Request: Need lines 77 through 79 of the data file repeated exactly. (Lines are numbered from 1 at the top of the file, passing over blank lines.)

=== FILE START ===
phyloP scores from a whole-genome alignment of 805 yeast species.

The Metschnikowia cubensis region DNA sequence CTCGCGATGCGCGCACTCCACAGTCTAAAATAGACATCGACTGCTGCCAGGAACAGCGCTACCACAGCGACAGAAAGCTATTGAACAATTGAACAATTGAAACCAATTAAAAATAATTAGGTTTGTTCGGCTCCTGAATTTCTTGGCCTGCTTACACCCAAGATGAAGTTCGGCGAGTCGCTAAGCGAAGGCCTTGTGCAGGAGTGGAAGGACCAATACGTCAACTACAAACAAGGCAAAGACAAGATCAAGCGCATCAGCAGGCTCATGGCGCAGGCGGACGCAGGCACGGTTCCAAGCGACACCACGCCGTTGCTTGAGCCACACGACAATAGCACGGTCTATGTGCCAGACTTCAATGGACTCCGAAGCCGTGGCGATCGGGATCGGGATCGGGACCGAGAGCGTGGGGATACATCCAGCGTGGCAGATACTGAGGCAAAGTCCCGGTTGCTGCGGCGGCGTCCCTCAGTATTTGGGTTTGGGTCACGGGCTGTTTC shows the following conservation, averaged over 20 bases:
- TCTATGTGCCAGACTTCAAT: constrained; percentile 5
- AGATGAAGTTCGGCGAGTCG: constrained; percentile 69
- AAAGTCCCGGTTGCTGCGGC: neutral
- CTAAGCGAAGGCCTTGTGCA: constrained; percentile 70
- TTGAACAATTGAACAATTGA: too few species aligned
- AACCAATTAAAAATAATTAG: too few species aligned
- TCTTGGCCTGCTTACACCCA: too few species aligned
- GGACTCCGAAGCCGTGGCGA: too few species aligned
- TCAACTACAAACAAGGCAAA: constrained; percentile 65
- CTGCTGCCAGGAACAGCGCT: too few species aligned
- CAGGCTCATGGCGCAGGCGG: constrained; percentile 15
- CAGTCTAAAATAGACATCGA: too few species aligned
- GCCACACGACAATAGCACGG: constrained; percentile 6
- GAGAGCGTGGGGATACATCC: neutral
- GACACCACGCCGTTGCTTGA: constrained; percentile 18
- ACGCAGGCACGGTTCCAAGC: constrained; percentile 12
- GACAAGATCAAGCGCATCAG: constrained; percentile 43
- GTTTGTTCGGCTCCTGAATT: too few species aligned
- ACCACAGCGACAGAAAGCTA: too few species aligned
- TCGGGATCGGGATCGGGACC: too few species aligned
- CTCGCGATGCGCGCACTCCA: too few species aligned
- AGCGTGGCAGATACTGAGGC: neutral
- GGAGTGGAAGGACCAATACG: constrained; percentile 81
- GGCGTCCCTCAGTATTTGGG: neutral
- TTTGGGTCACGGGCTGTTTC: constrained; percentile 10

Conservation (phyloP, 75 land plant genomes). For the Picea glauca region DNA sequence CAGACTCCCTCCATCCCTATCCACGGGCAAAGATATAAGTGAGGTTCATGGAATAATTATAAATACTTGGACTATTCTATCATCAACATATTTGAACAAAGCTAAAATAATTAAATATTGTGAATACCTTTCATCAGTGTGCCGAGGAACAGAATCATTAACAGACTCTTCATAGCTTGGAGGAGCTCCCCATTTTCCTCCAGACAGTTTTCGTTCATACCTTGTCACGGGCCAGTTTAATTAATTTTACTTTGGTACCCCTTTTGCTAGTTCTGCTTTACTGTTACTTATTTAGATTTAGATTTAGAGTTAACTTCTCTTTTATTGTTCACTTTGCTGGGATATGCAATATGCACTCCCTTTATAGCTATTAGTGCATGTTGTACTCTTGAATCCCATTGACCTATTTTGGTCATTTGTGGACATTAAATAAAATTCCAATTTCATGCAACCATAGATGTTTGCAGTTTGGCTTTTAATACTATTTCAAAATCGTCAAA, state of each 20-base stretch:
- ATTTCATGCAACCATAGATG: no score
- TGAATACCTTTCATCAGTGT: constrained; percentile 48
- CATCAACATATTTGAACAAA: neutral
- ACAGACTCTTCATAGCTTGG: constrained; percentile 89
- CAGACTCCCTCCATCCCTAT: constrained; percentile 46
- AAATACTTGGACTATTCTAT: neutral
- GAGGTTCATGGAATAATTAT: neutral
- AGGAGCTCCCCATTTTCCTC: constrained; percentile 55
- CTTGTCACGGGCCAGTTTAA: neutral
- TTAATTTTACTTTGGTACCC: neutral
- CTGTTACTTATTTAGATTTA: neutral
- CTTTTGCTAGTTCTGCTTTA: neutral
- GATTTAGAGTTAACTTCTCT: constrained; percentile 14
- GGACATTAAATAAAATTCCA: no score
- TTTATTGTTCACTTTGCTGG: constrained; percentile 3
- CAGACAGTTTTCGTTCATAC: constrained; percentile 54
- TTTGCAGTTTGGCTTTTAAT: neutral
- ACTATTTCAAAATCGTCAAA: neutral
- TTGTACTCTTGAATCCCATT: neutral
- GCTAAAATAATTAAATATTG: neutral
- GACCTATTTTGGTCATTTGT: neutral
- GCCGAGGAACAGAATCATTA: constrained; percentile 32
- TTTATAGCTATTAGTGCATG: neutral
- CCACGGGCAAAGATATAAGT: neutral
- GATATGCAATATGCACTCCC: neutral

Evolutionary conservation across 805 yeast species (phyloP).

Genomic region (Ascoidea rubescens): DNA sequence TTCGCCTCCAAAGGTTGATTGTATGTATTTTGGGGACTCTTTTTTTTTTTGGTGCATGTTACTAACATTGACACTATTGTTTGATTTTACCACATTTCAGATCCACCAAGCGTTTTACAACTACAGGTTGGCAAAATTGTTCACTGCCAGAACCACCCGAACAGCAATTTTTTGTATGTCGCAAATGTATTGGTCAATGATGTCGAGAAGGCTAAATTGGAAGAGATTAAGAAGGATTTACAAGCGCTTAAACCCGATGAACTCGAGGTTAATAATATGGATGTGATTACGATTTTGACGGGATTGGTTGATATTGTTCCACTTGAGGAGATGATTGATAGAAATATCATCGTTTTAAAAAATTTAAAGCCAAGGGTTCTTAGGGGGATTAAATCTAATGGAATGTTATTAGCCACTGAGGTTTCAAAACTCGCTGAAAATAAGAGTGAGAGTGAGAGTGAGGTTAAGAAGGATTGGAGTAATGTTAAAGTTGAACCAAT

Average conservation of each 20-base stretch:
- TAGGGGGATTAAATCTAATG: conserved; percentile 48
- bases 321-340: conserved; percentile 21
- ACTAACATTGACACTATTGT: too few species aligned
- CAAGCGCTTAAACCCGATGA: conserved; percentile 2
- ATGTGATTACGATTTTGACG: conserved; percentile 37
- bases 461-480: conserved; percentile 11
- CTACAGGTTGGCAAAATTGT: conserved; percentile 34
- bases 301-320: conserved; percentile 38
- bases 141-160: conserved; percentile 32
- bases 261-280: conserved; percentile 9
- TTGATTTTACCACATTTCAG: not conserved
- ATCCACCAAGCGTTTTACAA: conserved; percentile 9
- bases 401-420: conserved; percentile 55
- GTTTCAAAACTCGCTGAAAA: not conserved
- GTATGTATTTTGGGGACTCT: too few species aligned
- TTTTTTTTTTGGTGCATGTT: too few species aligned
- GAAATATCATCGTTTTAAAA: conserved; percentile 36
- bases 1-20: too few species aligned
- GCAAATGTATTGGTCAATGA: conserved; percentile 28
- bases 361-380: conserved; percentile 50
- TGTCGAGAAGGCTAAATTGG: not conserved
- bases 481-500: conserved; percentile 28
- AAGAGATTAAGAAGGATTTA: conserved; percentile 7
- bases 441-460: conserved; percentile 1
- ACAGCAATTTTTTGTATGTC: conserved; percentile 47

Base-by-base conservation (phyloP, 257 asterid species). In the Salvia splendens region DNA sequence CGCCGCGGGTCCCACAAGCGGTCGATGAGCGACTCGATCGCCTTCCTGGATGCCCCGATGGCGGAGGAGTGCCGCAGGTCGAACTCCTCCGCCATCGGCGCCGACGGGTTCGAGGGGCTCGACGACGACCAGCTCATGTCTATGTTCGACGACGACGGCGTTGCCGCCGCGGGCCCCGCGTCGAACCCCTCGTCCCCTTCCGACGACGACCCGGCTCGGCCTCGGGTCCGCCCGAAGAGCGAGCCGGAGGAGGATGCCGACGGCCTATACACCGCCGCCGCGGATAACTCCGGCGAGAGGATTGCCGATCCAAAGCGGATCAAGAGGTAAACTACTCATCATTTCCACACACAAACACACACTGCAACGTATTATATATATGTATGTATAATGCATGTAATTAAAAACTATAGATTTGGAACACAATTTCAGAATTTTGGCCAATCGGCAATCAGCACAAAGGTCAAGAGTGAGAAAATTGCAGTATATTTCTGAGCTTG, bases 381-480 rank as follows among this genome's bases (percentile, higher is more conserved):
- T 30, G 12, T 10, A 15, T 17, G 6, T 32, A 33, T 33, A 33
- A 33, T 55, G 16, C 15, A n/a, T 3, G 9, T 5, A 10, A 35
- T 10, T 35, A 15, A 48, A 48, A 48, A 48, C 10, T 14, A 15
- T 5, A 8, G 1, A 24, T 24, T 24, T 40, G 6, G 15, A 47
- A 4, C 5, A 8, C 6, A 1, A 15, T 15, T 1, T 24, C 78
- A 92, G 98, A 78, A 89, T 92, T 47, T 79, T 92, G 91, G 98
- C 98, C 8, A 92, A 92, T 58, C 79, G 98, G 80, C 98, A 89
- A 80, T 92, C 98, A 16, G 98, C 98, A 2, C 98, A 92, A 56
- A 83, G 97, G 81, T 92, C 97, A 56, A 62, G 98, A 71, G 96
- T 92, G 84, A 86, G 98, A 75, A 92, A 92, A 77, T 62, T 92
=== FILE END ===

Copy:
- TGTCGAGAAGGCTAAATTGG: not conserved
- bases 481-500: conserved; percentile 28
- AAGAGATTAAGAAGGATTTA: conserved; percentile 7